Female Pattern Hair Loss And It’s Causes

Female pattern hair loss, or as we often call it as “androgenetic alopecia”, is a hair loss condition that severely affects women worldwide. There is not much difference male pattern baldness and female pattern baldness, except for the fact that women lose their hair in a different pattern than men.

Hair loss is common in women, especially as they age. According to a study, up to two thirds of the women suffer from hair loss after the menopause. Female pattern hair loss can said to be hereditary and gets more common after menopause. So, if you have started experiencing any type of hair loss, first get it checked from a dermatologist or a doctor. The sooner you treat this condition, the faster you will be able to stop this and possibly regrow your hair.

What is Female Pattern Hair Loss?

Female Pattern Hair Loss or FPHL can be simply described as the diffused thinning of hair on the scalp with an increased hair shredding or a reduction in hair growth; sometimes it can be both the conditions. As a matter of fact, 40% of women starts losing their hair by the time they reach the age of 50 and less than of 45% women reach their 80’s with a full head of hair.

In FPHL, it is normal to lose 50-100 strands of hair daily. There is another condition known as chronic telogen effluvium which shows symptoms of increased hair shredding and is often confused with female pattern hair loss. It is of crucial importance to know the difference between the two, because the treatment for both differs from one another.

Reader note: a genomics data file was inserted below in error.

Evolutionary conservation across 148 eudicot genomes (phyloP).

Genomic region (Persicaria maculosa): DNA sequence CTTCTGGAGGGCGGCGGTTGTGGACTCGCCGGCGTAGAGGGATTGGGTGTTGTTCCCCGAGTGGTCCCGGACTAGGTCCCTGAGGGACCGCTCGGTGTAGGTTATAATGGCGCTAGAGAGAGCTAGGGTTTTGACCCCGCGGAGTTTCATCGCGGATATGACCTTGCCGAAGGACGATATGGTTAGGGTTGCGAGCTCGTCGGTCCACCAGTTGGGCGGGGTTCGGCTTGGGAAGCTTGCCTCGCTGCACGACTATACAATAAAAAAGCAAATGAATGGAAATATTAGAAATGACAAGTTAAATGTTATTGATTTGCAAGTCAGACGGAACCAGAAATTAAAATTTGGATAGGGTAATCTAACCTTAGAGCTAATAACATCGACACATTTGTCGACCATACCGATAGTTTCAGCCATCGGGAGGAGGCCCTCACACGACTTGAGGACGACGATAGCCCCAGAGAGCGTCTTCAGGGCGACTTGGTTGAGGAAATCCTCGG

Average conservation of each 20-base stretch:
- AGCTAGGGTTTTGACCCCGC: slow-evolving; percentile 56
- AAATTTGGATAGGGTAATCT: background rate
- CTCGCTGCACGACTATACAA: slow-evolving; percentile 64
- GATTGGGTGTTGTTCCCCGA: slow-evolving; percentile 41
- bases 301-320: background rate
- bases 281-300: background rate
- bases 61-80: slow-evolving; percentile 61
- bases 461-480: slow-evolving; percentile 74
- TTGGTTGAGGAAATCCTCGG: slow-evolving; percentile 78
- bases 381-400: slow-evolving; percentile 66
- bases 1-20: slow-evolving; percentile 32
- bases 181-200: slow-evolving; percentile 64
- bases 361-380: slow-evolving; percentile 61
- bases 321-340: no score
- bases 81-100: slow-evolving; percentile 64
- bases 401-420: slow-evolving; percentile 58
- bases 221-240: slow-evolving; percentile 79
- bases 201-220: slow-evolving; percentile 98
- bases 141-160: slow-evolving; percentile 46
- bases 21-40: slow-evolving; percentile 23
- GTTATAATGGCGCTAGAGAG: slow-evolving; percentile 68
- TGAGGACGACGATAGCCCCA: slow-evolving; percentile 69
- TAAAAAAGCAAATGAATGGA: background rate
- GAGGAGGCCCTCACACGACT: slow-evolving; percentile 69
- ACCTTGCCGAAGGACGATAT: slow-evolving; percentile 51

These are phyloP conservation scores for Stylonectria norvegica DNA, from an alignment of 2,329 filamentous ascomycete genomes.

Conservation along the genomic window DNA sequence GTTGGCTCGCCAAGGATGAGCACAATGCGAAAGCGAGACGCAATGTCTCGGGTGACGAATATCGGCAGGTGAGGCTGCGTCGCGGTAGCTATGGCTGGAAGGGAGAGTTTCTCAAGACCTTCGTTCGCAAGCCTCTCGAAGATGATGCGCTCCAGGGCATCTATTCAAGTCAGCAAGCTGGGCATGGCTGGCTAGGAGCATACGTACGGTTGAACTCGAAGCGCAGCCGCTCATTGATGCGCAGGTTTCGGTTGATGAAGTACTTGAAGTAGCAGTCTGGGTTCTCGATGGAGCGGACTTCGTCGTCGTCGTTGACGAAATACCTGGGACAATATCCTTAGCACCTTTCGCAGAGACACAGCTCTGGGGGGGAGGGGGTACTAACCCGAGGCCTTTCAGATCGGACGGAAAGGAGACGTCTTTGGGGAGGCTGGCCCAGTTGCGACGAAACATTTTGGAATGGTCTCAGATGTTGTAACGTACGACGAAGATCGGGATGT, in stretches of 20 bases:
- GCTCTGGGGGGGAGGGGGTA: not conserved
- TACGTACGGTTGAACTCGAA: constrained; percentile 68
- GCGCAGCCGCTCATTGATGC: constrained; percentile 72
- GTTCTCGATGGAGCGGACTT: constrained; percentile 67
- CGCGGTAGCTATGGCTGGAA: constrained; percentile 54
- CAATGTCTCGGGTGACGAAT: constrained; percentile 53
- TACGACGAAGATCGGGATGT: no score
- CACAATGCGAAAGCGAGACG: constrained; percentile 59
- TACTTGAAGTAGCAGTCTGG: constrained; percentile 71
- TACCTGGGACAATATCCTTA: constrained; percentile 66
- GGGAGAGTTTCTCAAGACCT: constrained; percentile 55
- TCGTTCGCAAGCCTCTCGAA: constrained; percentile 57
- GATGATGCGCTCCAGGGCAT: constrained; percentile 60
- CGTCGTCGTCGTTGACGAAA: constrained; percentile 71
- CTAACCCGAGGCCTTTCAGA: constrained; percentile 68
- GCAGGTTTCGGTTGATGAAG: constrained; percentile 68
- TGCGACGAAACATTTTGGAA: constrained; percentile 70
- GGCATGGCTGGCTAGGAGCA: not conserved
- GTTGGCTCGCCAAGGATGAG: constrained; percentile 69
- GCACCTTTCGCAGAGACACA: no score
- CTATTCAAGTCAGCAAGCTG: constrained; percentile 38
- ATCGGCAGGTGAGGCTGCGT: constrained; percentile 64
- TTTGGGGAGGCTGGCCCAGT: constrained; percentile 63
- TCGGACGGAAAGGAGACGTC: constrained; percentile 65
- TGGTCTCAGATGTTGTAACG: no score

What are the important causes for Female Pattern Hair Loss?

FPHL can said to be having strong genetic predisposition. There are many genes that contribute to female pattern hair loss, indicating that the mode of inheritance is polygenic. These genes could be inherited from either of the parent or sometimes from both of them.

It is still not clear if androgens (male sex hormones) do have any role contributing to female pattern hair loss. Although, it’s proved that androgens play a major role in male pattern baldness. It’s found that the majority of the women suffering from FPHL have normal level of androgens in their hormones and blood. Because of this uncertain relationship, this FPHL is preferred to be called as “female androgenetic alopecia”.

How Female Pattern Hair Loss looks like?

As women are less likely to go bald, they may not completely lose all their hair, but a lot of thinning and a decreased hair growth pattern can be easily seen.

FPHL can further divided into three main types:

  • Type 1: Starts with small amount of hair loss at the sides
  • Type 2: This type of hair loss involves widening at the sides with an increased thinning of hair around it
  • Type 3: The top of the scalp becomes a see through area with huge hair loss and a thinning throughout the entire scalp